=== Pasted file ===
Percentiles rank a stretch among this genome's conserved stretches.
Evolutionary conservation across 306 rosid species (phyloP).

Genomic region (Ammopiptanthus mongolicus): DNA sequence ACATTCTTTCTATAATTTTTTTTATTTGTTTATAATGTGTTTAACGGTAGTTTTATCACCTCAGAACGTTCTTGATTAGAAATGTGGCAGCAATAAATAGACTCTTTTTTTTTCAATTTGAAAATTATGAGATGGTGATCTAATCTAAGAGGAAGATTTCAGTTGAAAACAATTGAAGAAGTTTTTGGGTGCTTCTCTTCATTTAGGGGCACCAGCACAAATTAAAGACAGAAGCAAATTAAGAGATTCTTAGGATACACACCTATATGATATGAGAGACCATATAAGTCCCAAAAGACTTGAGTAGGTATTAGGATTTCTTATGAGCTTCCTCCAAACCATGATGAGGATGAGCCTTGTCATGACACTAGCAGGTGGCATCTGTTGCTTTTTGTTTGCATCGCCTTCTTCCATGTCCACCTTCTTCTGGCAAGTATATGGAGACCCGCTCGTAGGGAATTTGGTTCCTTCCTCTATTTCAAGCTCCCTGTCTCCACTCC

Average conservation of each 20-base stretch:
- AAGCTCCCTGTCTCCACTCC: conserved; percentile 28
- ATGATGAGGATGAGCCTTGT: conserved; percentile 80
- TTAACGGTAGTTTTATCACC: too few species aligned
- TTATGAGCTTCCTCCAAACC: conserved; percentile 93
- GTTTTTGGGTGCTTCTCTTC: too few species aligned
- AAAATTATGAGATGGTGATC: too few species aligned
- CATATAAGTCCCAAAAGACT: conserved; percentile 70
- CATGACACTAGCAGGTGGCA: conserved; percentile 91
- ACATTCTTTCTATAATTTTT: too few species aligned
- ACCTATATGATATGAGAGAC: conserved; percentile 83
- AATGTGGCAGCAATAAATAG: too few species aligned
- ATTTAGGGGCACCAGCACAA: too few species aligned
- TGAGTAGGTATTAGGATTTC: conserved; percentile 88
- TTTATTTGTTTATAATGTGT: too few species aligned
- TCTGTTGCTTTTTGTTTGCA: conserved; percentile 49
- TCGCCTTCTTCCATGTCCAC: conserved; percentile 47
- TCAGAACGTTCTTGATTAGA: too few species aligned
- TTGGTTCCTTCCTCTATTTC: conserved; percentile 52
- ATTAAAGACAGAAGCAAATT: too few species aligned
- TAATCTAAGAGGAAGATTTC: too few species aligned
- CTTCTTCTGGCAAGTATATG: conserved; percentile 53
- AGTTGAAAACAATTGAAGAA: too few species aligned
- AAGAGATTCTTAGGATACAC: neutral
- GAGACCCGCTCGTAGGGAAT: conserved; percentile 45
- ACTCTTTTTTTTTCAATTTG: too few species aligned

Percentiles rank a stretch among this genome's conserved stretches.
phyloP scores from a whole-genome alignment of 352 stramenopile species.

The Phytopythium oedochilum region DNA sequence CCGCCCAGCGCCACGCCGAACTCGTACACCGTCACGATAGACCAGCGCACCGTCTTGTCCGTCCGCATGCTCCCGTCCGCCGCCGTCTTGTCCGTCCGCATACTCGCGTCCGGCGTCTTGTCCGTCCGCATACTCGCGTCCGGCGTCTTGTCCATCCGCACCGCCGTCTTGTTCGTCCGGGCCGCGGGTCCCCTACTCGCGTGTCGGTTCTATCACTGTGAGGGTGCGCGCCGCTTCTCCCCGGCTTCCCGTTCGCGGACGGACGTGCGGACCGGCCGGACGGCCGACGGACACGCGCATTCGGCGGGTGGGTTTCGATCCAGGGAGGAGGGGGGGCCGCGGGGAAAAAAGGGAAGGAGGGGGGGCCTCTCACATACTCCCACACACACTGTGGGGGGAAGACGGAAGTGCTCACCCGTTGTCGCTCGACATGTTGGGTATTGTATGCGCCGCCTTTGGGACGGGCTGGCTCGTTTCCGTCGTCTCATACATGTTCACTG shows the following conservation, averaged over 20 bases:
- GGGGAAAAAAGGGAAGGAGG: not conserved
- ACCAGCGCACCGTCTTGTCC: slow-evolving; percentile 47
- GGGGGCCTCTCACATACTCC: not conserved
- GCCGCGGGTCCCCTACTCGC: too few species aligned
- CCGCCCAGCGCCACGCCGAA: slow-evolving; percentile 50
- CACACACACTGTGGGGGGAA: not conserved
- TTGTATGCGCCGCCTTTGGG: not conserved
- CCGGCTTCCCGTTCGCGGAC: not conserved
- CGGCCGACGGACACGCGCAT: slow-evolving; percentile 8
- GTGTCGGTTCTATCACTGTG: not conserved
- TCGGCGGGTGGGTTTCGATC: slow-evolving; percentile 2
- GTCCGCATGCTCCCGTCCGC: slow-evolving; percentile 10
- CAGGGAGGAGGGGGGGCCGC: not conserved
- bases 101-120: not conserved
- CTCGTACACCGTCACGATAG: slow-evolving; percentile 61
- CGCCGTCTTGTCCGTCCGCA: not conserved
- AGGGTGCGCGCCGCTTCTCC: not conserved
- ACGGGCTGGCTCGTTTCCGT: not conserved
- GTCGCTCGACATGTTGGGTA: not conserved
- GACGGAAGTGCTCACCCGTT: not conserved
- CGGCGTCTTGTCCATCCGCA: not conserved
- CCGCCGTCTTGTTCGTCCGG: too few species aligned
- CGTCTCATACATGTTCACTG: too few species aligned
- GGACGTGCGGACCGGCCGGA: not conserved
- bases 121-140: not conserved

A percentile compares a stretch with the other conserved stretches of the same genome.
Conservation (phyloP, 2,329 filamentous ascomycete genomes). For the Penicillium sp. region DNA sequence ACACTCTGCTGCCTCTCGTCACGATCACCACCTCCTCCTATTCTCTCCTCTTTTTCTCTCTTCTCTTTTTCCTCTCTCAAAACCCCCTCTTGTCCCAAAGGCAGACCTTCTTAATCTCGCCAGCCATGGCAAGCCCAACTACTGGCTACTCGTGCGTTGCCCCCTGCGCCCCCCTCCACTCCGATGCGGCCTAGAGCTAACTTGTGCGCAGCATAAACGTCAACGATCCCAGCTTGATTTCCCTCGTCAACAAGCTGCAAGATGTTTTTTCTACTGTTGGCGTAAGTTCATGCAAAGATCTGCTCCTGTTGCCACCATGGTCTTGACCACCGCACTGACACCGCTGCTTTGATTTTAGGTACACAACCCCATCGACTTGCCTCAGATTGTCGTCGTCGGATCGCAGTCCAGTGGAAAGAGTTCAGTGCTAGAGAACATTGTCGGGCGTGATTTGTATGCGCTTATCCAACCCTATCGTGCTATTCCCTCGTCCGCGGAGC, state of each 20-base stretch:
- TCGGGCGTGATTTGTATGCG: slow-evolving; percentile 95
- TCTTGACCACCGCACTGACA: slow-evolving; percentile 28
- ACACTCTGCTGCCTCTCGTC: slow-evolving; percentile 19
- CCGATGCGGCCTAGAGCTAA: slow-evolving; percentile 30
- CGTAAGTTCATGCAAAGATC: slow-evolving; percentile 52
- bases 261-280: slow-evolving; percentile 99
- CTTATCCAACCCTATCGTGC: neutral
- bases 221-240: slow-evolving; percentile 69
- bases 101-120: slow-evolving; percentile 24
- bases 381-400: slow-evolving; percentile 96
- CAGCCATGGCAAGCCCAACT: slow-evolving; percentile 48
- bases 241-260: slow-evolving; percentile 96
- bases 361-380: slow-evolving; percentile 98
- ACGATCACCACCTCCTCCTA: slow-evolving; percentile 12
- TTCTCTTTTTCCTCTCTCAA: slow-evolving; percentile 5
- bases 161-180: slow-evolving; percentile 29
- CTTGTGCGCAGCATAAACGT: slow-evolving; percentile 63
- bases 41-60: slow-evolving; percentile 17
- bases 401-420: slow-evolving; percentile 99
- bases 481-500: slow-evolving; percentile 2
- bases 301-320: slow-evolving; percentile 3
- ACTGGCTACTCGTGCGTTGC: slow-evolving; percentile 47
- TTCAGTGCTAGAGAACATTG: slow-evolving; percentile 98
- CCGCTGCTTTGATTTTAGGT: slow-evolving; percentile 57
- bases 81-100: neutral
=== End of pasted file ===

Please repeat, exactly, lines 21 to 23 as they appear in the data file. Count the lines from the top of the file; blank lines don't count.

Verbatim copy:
- TCAGAACGTTCTTGATTAGA: too few species aligned
- TTGGTTCCTTCCTCTATTTC: conserved; percentile 52
- ATTAAAGACAGAAGCAAATT: too few species aligned